President Obama’s commission to examine possible options for the future of human space flight is getting ready to issue its final report. They are apparently discussing seven different possible options, some that involve going to Mars, and some that don’t. There was an interesting report in Nature last week about a recent public meeting held to discuss the various options. (Thanks to my brother Andy for pointing this out.)
Of course, I’m most interested in the implications for science, so this caught my eye:
The panel plans to cost out the scenarios by next week, and also to assess the benefits of each for 12 key areas.
One of those areas is the potential to gain scientific knowledge from each strategy, says panel member and astrophysicist Christopher Chyba, of Princeton University in New Jersey.
To that end, yesterday’s meeting was mostly devoted to presentations from scientists representing four communities supported by NASA: Earth sciences, space-borne biological and physical science, astrophysics and planetary science.
So what did the scientists have to say? Well, according to Nature one of them didn’t have much of a case to make:
Anthony Janetos, representing Earth sciences, was hard-pressed to find an example. The director of the Joint Global Change Research Institute in College Park, Maryland, Janetos hedged when panel member and former astronaut Leroy Chiao asked if the thousands of pictures he took during shuttle flights were really all that useful. Janetos said they were “marginally” useful.
The others seem to have more sanguine views of the potential for getting science from human space flight. The astronomer Marcia Rieke naturally and correctly pointed to the Hubble Space Telescope, which has been incredibly productive and has always depended on humans in space for support. Planetary scientist Steven Squyres says there’d be a big scientific payoff from sending humans to Mars, comparing a human mission to the Spirit and Opportunity rovers:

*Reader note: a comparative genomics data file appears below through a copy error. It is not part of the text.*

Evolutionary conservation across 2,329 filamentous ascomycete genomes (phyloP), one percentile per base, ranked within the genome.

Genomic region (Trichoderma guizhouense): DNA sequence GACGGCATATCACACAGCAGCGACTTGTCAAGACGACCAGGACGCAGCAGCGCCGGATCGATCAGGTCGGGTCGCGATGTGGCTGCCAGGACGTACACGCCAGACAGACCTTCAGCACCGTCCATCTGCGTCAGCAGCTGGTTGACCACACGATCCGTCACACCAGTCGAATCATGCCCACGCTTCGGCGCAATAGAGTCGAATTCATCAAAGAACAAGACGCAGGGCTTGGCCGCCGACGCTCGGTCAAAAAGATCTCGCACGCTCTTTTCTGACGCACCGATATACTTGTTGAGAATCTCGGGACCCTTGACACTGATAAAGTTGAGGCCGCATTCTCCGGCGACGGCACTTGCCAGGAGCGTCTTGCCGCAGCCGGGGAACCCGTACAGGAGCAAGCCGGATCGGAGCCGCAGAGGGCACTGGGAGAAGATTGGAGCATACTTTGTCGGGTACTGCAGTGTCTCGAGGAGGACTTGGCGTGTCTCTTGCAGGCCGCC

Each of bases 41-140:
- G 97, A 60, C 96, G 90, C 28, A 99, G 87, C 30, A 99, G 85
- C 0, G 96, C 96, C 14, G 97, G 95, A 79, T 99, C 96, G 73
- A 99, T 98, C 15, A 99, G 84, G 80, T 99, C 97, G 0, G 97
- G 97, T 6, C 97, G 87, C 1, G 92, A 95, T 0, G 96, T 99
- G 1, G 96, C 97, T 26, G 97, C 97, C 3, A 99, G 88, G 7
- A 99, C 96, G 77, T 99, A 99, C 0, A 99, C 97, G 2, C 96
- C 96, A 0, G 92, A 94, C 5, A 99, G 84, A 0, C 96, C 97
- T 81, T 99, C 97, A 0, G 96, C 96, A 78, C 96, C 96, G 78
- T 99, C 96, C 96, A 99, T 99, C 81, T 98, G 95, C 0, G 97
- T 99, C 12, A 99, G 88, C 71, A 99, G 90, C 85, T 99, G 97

He said that astronauts on Mars could do in a minute what his rovers averaged in a day, and pointed out that Spirit and Opportunity had covered less ground during their entire mission than Apollo astronauts in a lunar rover were able to travel in a day.
Of course, the fair comparison is between what humans could do and what a robotic mission could do if it had the same budget as a human mission (i.e., thousands of times what was spent on Spirit and Opportunity). I doubt very much that the humans would win out in that comparison.
I doubt that you can ever justify sending humans into space on scientific grounds. But that’s not and never has been the reason we send humans into space. If we send humans to Mars, it’ll be for the intrinsic awesomeness of the achievement. Personally, I don’t think that awesomeness is worth the price at the moment. I think if we’re going to spend upwards of $1011 on engineering and R&D, it should be on a massive investment in energy technology for Earth. If we do send humans to Mars, of course, I reserve the right to think it’s awesome and to be excited about it.
By the way, one of the Augustine panel’s seven options is particularly baffling to me: “what the members called the "flexible path," which would avoid the "deep gravity wells" of the Moon and Mars, saving the time and cost of developing landers to carry astronauts to the surfaces of those bodies.”
A flyby of the moon might be followed by more distant trips to so-called Lagrange points, first to the location where the gravity of the Moon and the Earth gravity cancel each other out, then to where the gravity of the Earth and Sun cancel out. There could also be visits to asteroids or flybys of Mars leading to landings on one or both of the low-gravity moons of Deimos and Phobos.
This seems to me to have most of the disadvantages of human space flight but to cut way, way back on the advantages, i.e., both the scientific payoff and the intrinsic awesomeness.